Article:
One possible soultion is to cinch up both sides slowly, one hole at a time. When the girth starts to tighten, take breaks to pick up and stretch the front legs forward and up (at the knee). This will pull the area underneath the girth and keep it from pinching.

Another option is to see if a wider (to distribute the pressure) or narrower (to avoid a certain area) girth or even a non-elastic girth solves the problem.

The best solution I've found: cinch up halfway in the crossties and finish cinching when you're getting ready to mount. Your client shouldn't have problems so long as she takes care to go slow.
 

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Thanks for the info existential, I wondered if it wasn't something like that, but the "trainer" at the barn (not a good trainer for many reasons in my book) said that girthing up a horse wouldn't cause a problem like that. You learn something new every day. I guess this Arab is just super sensitive, as my friend does cinch up really slowly. I'll let her know what you said, she'll feel better hearing that. She still thinks that maybe she did something wrong, and feels really bad.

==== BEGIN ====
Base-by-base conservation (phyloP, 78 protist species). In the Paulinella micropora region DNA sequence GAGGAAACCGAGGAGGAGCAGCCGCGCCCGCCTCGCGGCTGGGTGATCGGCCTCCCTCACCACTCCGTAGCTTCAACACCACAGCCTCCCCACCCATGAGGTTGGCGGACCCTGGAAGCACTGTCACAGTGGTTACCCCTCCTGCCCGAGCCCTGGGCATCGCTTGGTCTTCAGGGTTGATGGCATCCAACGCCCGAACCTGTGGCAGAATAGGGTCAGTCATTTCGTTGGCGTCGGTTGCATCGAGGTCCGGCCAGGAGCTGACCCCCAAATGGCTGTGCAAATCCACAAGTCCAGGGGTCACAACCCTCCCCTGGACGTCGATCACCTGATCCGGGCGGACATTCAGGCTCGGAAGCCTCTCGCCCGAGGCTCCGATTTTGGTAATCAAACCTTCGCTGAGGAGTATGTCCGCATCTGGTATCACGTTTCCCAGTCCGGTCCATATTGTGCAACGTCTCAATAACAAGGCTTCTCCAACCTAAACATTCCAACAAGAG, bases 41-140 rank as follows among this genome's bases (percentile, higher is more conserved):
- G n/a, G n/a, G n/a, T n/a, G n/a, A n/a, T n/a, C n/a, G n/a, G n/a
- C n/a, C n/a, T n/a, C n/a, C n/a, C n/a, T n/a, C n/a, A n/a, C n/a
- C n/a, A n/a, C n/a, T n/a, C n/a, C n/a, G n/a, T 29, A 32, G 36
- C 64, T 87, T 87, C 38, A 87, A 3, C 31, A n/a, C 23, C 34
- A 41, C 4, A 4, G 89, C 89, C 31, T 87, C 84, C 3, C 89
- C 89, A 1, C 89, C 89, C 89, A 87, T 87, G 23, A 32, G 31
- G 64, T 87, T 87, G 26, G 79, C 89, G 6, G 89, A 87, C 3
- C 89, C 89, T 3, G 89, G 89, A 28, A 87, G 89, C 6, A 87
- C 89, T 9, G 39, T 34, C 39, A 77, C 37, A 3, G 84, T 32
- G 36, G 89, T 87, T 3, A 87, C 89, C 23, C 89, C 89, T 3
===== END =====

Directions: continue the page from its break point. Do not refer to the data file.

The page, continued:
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It is not technically called narcolepsy but some horses do, indeed, have sleep disorders. It's also not as uncommon as one would think.

This very credible link also has a couple videos showing equine sleep disorder.

It's a short article that starts out by saying:
In the February 2007 issue of EQUUS magazine, California veterinarian Joe Bertone, DVM, describes an equine sleep disorder he has been studying for more than a decade. It occurs when horses, for physical or psychological reasons, are unable to lie down for adequate deep (REM) sleep.
Equine Sleep Disorder Videos

Google "equine sleep disorder" and you'll get a lot of hits.
 

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I knew an old tb mare who would fall to her knees after she drifted off. She usually can catch her self but once in a blue moon she will fall entirely over. THAT wakes her up lol. poor things looks so confused.
 

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Yeah what existential says is correct & the most likely cause, nothing like so called narcolepsy. In horses, failure of the 'stay apparatus'(eg high heels causing bucked knees) is a common cause of exhaustion & associated 'sleep disorders'
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I had to care for a narcoleptic OTTB, she was quite dangerous if left unattended in the crossties. She would slowly relax her head, droop her eyes, then slowly collapse, and about 1/3 of the way down she would be popped by the crossties and she would startle awake. Sometimes it would freak her out for a little bit until she re-gained her bearings a bit. I would be very careful around this pony, he could fall on someone... Unfortunately I don’t know of any cure other than keep watch. Good luck!